Second time’s a charm? Past losers give it another go in top governor’s races
The top governor’s races this year, almost without exception, come with a strong dose of deja vu.
Of the six races that have graced our list of the most competitive contests this year — the now-completed Wisconsin recall being the one no longer listed in our top five below — all but one feature a candidate who fell short in a previous campaign for governor.
* In North Carolina, former Charlotte mayor Pat McCrory (R) is the favorite after losing a hard-fought campaign to Bev Perdue (D) in 2008.
* In New Hampshire, attorney Ovide Lamontagne (R) is trying to win the state’s top post 16 years after his first try failed and two years after losing his party’s nomination for Senate.
* Another candidate who lost 16 years ago, former congressman Jay Inslee (D), is the Democratic standard-bearer in Washington state after finishing fifth in an open, nonpartisan primary in 1996.
* Businessman Bill Maloney (R) is giving it another shot after a near-miss loss to West Virginia Gov. Earl Ray Tomblin (D) in last year’s special election.
* And, in another rematch, Milwaukee Mayor Tom Barrett (D) came up short in last month’s Wisconsin recall just 19 months after losing to Gov. Scott Walker (R) the first time. It was actually the third try for Barrett, who lost in the Democratic primary in 2002.
As we’ve discussed on this blog before, it’s not unusual for big-name politicians to lose campaigns before hitting it big. In fact, President Obama and almost all of this year’s top GOP presidential candidates including Mitt Romney have lost previous campaigns. So have many recent presidents, including George W. Bush, Bill Clinton and George H.W. Bush. George W. Bush and Obama, for example, lost congressional races early in their careers before winning the top job in the country.
The lesson: Sometimes politics is a try, try again exercise. And many of these candidates — Inslee and McCrory, in particular — appear to have much better odds this time around.
The question is whether their previous losses betrayed some kind of glaring weakness that will come back to bite them the second time around.
Time will tell.
To the line!
5. West Virginia (Democratic-controlled): If Tomblin’s survival depends on his ability to put daylight between himself and Obama, he’s doing a pretty good job. Not only is the coal-country Democrat not attending his party’s convention this September, he also won’t say whether he’ll vote for the president. This race will tighten, but for now Tomblin seems about as safe as he can be in a state where the president is deeply unpopular and on the ballot alongside Tomblin. (Previous ranking: 5)
4. Montana (D): Right now, state Attorney General Steve Bullock (D) is sitting on a pile of cash while former congressman Rick Hill (R) recovers from a rough, crowded primary. But that dynamic could shift soon. Hill won his primary by double-digits and is likely a stronger candidate for it. He’s also matching Bullock in fundraising now. And the Supreme Court shot down a Bullock-backed attempt to limit corporate spending in the state, which will likely be flooded with outside (read: mostly Republican) money. (Previous ranking: 4)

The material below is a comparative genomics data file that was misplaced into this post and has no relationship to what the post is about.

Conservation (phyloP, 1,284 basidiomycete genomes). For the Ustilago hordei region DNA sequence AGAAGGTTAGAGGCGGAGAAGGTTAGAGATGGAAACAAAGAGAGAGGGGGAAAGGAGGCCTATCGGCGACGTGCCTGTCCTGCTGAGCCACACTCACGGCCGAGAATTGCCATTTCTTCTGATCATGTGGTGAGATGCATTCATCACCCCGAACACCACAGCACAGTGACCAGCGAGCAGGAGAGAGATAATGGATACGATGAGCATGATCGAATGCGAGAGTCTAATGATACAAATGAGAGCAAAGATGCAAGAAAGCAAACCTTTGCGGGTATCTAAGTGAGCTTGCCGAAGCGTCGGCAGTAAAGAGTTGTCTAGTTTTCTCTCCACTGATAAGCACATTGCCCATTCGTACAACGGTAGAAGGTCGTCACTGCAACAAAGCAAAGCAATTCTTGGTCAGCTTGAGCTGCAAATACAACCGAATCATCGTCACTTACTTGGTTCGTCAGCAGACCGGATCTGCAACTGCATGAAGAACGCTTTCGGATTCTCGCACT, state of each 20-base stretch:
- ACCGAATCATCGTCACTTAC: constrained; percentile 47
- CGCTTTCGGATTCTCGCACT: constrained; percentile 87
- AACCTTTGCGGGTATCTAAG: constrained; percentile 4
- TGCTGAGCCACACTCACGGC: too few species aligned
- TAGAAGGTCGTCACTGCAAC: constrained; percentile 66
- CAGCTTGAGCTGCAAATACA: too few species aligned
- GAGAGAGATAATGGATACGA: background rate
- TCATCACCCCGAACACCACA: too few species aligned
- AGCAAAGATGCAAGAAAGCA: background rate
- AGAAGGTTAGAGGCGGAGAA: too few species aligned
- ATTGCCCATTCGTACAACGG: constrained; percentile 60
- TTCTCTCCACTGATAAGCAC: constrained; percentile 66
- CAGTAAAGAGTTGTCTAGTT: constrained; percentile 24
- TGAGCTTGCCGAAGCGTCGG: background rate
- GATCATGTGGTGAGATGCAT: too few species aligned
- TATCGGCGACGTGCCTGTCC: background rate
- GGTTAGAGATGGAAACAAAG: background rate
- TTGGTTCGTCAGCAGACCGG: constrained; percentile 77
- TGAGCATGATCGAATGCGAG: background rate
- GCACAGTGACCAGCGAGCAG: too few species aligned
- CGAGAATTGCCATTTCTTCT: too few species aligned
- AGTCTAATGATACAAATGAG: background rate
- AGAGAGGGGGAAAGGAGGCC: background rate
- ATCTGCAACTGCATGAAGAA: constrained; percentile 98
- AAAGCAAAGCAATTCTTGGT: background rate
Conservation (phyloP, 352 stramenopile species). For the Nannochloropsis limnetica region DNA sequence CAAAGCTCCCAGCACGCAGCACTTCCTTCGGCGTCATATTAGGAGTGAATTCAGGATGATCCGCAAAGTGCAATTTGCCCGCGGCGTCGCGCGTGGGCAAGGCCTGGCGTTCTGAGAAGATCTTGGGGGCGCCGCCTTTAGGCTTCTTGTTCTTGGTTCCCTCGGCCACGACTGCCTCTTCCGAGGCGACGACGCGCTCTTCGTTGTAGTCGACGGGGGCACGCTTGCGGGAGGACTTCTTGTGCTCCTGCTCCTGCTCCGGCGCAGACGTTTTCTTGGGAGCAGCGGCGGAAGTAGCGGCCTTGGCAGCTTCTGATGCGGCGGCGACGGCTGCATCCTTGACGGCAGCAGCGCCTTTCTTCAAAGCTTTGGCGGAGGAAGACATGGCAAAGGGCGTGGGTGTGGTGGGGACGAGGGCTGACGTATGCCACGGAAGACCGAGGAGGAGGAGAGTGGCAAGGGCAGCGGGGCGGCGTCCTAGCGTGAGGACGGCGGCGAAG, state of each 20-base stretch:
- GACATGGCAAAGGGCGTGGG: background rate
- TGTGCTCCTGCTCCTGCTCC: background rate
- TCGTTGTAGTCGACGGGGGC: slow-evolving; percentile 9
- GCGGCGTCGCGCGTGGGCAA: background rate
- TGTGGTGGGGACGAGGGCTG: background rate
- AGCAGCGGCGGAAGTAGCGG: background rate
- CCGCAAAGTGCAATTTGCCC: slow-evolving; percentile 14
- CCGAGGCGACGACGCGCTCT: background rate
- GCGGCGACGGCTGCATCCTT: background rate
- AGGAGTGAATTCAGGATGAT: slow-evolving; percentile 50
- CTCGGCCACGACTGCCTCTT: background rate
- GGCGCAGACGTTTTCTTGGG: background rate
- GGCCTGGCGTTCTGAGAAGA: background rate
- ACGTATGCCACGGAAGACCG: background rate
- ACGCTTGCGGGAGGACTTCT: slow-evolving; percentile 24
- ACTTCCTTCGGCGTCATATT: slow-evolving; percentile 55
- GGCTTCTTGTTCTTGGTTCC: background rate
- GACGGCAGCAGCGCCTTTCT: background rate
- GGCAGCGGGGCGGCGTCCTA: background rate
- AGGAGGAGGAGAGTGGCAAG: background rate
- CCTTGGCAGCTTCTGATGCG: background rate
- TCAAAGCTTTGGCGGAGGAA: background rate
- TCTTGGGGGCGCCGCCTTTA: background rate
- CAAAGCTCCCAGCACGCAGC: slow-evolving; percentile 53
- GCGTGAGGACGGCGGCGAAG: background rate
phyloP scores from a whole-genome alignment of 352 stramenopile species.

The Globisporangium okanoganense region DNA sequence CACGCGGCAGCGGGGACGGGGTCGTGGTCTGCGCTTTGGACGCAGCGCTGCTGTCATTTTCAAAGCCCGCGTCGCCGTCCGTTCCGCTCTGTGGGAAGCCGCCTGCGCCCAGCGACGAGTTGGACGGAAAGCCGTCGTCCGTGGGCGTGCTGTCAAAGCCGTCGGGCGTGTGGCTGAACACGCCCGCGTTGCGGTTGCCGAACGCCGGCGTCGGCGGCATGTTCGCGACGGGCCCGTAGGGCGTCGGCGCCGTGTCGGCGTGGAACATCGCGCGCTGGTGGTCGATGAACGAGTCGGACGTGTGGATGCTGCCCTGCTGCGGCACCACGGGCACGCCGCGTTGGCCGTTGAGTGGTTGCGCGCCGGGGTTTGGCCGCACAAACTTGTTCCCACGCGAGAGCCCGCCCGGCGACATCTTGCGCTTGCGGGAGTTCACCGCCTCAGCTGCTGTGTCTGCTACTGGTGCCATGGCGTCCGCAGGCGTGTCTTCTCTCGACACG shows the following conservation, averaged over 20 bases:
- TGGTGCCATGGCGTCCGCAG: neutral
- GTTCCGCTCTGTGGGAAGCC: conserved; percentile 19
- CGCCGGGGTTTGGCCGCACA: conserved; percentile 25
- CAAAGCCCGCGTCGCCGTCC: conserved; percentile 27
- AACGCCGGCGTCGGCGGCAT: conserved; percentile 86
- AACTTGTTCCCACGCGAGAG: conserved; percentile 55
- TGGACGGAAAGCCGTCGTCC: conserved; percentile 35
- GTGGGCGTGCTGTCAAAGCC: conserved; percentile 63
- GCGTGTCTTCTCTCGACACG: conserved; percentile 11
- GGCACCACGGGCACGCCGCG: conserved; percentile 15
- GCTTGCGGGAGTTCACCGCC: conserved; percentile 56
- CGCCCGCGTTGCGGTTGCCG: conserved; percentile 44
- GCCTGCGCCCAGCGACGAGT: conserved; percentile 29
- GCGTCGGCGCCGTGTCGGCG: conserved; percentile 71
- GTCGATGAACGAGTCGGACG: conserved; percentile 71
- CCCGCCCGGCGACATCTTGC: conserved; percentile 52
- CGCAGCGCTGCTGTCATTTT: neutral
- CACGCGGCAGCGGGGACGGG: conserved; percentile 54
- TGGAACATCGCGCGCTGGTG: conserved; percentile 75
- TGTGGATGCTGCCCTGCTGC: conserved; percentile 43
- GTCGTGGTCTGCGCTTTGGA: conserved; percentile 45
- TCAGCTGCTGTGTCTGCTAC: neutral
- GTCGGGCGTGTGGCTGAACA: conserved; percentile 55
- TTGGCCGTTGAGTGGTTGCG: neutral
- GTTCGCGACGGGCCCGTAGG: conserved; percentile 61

3. Washington (D): The good news for Democrats: For the first time, a poll shows their candidate leading in this open-seat race. An independent Elway Research poll showed Inslee leading state Attorney General Rob McKenna (R) by seven points. But we’re not sure how much stock to put into this one poll. It’s hard to see any reason why Inslee would have suddenly jumped out to such a lead after trailing in most other polling. If he did gain some ground, it’s likely because he was the first to go on the air, and now McKenna is up as well. (Previous ranking: 3)
2. New Hampshire (D): Game changer? Former state senator Maggie Hassan (D) this week announced the endorsement of Clinton in her primary with fellow former state senator Jackie Cilley. On the GOP side, the debates have begun, and both top GOP contenders, Lamontagne and Kevin Smith, are hitting each other for some pretty limited lobbying experience.
1. North Carolina (D): This is still the GOP’s race to lose. McCrory has a big cash advantage after a contested Democratic primary, $4.4 million to $700,000. He’s also leading in all recent polls of the race — mostly by a significant amount, though an NBC/Marist College poll in late June showed him up by just two points. And on top of it all, the GOP now has video of Lt. Gov. Walter Dalton (D) declining to rule out a tax increase. Expect to see it in an ad this fall. (Previous ranking: 1)
Rachel Weiner contributed to this report.